Today’s news is powered by a classic baseball cartoon (goodness knows we could all use a laugh right about now) …
- BP.com’s Joe Sheehan points out the media frenzy and the unfairness towards A-Rod’s actions:
The reaction to Rodriguez’s press conference has been at best apathetic, and at worst, critical. His demeanor, his word choice, his expressions, his inflections have all been picked apart, and he’s been given no credit for the details he provided. There’s an assumption that he’s being deceptive, duplicitous, and insincere. Whether this stems from the dislike so many people have for this very insecure man, the dislike of his agent, or the general disdain for the successful and wealthy—let’s face it, sports coverage has devolved into thinly disguised class warfare—this most open moment has been dismissed, and Rodriguez has been given no credit for providing it.
Contrast that with the reaction to the press conference at which the Chargers’ Shawne Merriman openly discussed his… oh, wait, that didn’t happen. It didn’t happen because the NFL doesn’t have a vested interest in making its players look bad to gain the upper hand in an unending war against its own product. The NFL would never sustain a story like that through multiple news cycles, never allow PED use to overwhelm the story of training camps opening, never contribute to speculation that its game and its stars were somehow less than because of their behavior.
The other day, Bud Selig whined that he shouldn’t be held responsible for the so-called “steroid era,” claiming that he wanted to talk about the problem as far back as 1995. As I’ve mentioned, Selig has flipped on this issue a few times, sometimes claiming to have been fighting it for a while, sometimes claiming he didn’t know there was a problem. …
- Steven Goldman of Pinstriped Bible finished up with this thought after viewing the news conference:
Of course, none of these concerns go to the bottom line, which, as A-Rod correctly pointed out, is that he had his best season in 2007, and there has been a testing regimen in place for a few years now, one that seems to have been successful in nailing quite a few players. There remains little evidence that steroids do much more for ballplayers than build muscle, or that Rodriguez’s numbers were affected in any significant way. He remains one of the best ballplayers in the business and also one of the hardest to like. From the point of view of winning pennants, one out of two ain’t bad.
- Jayson Stark gets some interesting comments about the whole A-Rod deal from the one and only Mike Schmidt:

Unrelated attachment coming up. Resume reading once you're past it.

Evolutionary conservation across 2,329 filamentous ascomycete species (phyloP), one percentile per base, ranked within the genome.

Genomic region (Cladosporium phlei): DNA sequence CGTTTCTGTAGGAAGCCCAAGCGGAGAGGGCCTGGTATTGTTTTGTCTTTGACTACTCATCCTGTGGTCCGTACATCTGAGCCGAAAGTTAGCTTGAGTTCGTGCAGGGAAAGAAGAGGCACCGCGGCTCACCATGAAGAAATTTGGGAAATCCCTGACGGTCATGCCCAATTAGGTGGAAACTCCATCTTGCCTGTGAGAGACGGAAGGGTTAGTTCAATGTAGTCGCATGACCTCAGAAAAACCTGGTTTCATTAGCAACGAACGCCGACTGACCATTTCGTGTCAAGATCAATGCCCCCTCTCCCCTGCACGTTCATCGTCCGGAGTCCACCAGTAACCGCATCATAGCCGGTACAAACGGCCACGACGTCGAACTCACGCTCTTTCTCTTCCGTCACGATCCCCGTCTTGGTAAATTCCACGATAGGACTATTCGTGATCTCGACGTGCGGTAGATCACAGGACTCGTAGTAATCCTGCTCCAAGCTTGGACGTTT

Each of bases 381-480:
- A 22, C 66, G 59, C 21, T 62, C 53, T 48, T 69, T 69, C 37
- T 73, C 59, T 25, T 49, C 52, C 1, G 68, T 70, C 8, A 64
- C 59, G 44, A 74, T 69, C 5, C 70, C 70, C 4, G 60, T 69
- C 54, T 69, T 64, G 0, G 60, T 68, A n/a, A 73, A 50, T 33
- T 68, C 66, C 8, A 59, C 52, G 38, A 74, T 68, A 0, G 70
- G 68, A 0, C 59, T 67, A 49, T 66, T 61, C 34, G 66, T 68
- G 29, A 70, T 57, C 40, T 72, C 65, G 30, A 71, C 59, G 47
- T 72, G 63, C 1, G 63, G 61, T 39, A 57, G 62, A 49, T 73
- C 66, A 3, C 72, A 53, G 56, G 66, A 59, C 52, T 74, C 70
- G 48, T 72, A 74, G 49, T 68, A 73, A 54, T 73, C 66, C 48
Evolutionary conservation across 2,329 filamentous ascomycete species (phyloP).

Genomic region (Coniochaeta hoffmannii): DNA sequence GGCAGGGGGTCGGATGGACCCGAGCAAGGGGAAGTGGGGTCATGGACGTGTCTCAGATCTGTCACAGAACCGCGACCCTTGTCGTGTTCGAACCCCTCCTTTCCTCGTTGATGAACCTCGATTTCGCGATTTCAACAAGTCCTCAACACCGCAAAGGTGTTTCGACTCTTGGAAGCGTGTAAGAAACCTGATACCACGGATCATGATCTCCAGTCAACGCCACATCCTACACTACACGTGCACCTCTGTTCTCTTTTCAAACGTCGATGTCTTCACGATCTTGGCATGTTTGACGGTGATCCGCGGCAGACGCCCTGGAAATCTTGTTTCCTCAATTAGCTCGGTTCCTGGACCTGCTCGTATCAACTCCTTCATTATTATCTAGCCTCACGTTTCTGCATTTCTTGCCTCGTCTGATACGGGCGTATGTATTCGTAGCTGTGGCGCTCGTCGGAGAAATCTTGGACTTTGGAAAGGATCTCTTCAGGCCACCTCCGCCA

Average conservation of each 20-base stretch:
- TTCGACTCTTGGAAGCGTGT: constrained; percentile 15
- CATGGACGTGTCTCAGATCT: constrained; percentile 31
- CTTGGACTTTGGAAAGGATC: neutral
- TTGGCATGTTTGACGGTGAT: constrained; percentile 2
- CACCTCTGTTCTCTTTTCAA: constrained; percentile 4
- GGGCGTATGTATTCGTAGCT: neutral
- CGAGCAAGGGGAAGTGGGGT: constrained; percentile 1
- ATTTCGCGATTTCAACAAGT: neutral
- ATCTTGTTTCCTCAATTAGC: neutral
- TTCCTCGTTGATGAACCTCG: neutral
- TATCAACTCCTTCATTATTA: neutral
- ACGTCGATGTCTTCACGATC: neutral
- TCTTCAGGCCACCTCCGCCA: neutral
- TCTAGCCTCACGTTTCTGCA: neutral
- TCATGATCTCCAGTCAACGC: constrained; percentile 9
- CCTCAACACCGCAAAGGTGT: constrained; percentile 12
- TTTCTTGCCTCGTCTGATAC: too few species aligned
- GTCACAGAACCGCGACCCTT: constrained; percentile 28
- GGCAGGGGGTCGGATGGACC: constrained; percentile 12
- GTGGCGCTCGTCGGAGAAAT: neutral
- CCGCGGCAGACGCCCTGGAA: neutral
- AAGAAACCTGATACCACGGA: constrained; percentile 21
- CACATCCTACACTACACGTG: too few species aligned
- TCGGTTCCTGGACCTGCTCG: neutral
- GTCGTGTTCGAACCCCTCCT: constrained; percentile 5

… when Schmidt was asked directly if he thought he’d have gotten caught up in trying performance-enhancing drugs had they been part of his era, he answered: “Most likely. Why not?”
“A term that I think has been overused a lot, especially by Alex, is ‘culture’ — culture of the era he played in,” Schmidt said. “We had a culture when I played. There was a culture in the era when Babe Ruth played. And in the ’60s, there was a culture. It’s just that way in life. And apparently — I wasn’t involved, but from hearing everybody — that was the culture of the ’90s and the early 2000s. The temptation had to be tremendous to the young men playing major league baseball back then.”
But when he was asked if he thought that being “young and stupid” was an acceptable explanation for what A-Rod did, Schmidt said: “Young and stupid may be better [when you’re] 12, 13, 14, as opposed to 23, 4, 5 and 6.”
- Here’s my nomination for worst opening paragraph to an A-Rod news conference reaction piece (not surprisingly, its in the Post):
It wasn’t as bad as R. Budd Dwyer’s last press conference 22 years ago, when the Pennsylvania treasurer shot himself to death on national television. But yesterday’s performance by Alex Rodriguez was full of holes.
- MLB’s own “Department of Investigations” wants to speak to A-Rod:
… Rodriguez will be asked to give a full account of how extensive his drug use was and who the “cousin” is who Rodriguez says injected him with a drug believed to be the anabolic steroid methenolone. Rodriguez said they bought the drug, which he termed “boli,” from a pharmacy in the Dominican Republic.
“They’re more interested in what happened in the States than in the Dominican,” one source said.
Representatives from MLB’s department of investigations are expected to ask Rodriguez whether his cousin, whom Rodriguez declined to name, had access to major league clubhouses and other players, and whether he or Rodriguez ever distributed drugs to other players. Under baseball’s labor agreement, Rodriguez cannot be punished for any banned substances he took before 2004, but he could be punished if MLB were to determine that he supplied drugs to other players.